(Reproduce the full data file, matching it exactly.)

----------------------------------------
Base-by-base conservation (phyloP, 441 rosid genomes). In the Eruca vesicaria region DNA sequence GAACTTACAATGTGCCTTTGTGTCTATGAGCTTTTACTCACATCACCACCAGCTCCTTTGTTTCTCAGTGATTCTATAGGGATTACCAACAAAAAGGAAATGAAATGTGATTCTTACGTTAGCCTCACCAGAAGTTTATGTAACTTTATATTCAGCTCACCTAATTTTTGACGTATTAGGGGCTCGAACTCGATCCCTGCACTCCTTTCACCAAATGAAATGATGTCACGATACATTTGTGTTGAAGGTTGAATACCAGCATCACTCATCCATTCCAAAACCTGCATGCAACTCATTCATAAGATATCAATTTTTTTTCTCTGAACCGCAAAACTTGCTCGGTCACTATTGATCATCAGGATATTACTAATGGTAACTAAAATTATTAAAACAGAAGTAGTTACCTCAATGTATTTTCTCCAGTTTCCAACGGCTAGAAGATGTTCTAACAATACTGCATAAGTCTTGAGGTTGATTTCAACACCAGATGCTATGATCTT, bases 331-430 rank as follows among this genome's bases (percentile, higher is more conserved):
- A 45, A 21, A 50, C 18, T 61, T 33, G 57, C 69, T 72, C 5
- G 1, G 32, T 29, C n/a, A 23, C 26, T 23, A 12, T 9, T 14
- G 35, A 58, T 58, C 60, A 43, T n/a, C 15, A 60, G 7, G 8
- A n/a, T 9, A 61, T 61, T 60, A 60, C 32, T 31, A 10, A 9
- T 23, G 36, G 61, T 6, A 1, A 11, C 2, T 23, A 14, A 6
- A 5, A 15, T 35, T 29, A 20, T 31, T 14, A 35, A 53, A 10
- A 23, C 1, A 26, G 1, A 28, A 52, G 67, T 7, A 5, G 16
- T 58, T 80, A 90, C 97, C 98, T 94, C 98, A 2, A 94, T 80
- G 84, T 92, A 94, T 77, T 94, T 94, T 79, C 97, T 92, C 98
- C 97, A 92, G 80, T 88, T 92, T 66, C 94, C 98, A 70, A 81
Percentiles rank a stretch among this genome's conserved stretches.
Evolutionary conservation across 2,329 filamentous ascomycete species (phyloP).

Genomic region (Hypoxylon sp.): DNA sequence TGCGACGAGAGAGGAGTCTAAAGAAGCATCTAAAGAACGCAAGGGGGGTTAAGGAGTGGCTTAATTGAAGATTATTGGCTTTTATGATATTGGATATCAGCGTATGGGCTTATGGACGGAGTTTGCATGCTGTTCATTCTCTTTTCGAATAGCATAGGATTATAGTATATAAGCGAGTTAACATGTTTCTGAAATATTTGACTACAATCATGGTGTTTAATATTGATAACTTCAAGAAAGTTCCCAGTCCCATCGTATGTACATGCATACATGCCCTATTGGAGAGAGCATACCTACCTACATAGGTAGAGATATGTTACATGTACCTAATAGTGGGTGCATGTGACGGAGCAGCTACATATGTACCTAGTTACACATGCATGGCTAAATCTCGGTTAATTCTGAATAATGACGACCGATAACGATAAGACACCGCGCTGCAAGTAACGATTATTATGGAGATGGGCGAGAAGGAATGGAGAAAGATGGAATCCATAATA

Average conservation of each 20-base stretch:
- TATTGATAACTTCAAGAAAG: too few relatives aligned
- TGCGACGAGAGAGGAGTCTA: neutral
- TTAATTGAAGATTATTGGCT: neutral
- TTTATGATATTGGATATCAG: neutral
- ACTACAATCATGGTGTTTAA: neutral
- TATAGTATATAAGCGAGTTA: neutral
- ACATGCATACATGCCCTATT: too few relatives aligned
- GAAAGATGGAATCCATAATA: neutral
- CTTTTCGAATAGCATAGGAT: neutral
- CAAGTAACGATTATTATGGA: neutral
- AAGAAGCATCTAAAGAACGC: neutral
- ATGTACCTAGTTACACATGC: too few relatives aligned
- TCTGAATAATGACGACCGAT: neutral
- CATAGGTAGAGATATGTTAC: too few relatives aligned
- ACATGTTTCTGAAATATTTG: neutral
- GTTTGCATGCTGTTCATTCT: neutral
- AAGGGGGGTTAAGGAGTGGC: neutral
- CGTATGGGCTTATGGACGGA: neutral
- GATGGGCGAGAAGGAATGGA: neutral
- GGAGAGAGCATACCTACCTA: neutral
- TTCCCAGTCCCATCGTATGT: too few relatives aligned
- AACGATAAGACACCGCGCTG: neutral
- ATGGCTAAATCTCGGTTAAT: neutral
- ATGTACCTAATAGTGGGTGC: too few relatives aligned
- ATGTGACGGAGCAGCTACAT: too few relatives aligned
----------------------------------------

Base-by-base conservation (phyloP, 441 rosid genomes). In the Eruca vesicaria region DNA sequence GAACTTACAATGTGCCTTTGTGTCTATGAGCTTTTACTCACATCACCACCAGCTCCTTTGTTTCTCAGTGATTCTATAGGGATTACCAACAAAAAGGAAATGAAATGTGATTCTTACGTTAGCCTCACCAGAAGTTTATGTAACTTTATATTCAGCTCACCTAATTTTTGACGTATTAGGGGCTCGAACTCGATCCCTGCACTCCTTTCACCAAATGAAATGATGTCACGATACATTTGTGTTGAAGGTTGAATACCAGCATCACTCATCCATTCCAAAACCTGCATGCAACTCATTCATAAGATATCAATTTTTTTTCTCTGAACCGCAAAACTTGCTCGGTCACTATTGATCATCAGGATATTACTAATGGTAACTAAAATTATTAAAACAGAAGTAGTTACCTCAATGTATTTTCTCCAGTTTCCAACGGCTAGAAGATGTTCTAACAATACTGCATAAGTCTTGAGGTTGATTTCAACACCAGATGCTATGATCTT, bases 331-430 rank as follows among this genome's bases (percentile, higher is more conserved):
- A 45, A 21, A 50, C 18, T 61, T 33, G 57, C 69, T 72, C 5
- G 1, G 32, T 29, C n/a, A 23, C 26, T 23, A 12, T 9, T 14
- G 35, A 58, T 58, C 60, A 43, T n/a, C 15, A 60, G 7, G 8
- A n/a, T 9, A 61, T 61, T 60, A 60, C 32, T 31, A 10, A 9
- T 23, G 36, G 61, T 6, A 1, A 11, C 2, T 23, A 14, A 6
- A 5, A 15, T 35, T 29, A 20, T 31, T 14, A 35, A 53, A 10
- A 23, C 1, A 26, G 1, A 28, A 52, G 67, T 7, A 5, G 16
- T 58, T 80, A 90, C 97, C 98, T 94, C 98, A 2, A 94, T 80
- G 84, T 92, A 94, T 77, T 94, T 94, T 79, C 97, T 92, C 98
- C 97, A 92, G 80, T 88, T 92, T 66, C 94, C 98, A 70, A 81
Percentiles rank a stretch among this genome's conserved stretches.
Evolutionary conservation across 2,329 filamentous ascomycete species (phyloP).

Genomic region (Hypoxylon sp.): DNA sequence TGCGACGAGAGAGGAGTCTAAAGAAGCATCTAAAGAACGCAAGGGGGGTTAAGGAGTGGCTTAATTGAAGATTATTGGCTTTTATGATATTGGATATCAGCGTATGGGCTTATGGACGGAGTTTGCATGCTGTTCATTCTCTTTTCGAATAGCATAGGATTATAGTATATAAGCGAGTTAACATGTTTCTGAAATATTTGACTACAATCATGGTGTTTAATATTGATAACTTCAAGAAAGTTCCCAGTCCCATCGTATGTACATGCATACATGCCCTATTGGAGAGAGCATACCTACCTACATAGGTAGAGATATGTTACATGTACCTAATAGTGGGTGCATGTGACGGAGCAGCTACATATGTACCTAGTTACACATGCATGGCTAAATCTCGGTTAATTCTGAATAATGACGACCGATAACGATAAGACACCGCGCTGCAAGTAACGATTATTATGGAGATGGGCGAGAAGGAATGGAGAAAGATGGAATCCATAATA

Average conservation of each 20-base stretch:
- TATTGATAACTTCAAGAAAG: too few relatives aligned
- TGCGACGAGAGAGGAGTCTA: neutral
- TTAATTGAAGATTATTGGCT: neutral
- TTTATGATATTGGATATCAG: neutral
- ACTACAATCATGGTGTTTAA: neutral
- TATAGTATATAAGCGAGTTA: neutral
- ACATGCATACATGCCCTATT: too few relatives aligned
- GAAAGATGGAATCCATAATA: neutral
- CTTTTCGAATAGCATAGGAT: neutral
- CAAGTAACGATTATTATGGA: neutral
- AAGAAGCATCTAAAGAACGC: neutral
- ATGTACCTAGTTACACATGC: too few relatives aligned
- TCTGAATAATGACGACCGAT: neutral
- CATAGGTAGAGATATGTTAC: too few relatives aligned
- ACATGTTTCTGAAATATTTG: neutral
- GTTTGCATGCTGTTCATTCT: neutral
- AAGGGGGGTTAAGGAGTGGC: neutral
- CGTATGGGCTTATGGACGGA: neutral
- GATGGGCGAGAAGGAATGGA: neutral
- GGAGAGAGCATACCTACCTA: neutral
- TTCCCAGTCCCATCGTATGT: too few relatives aligned
- AACGATAAGACACCGCGCTG: neutral
- ATGGCTAAATCTCGGTTAAT: neutral
- ATGTACCTAATAGTGGGTGC: too few relatives aligned
- ATGTGACGGAGCAGCTACAT: too few relatives aligned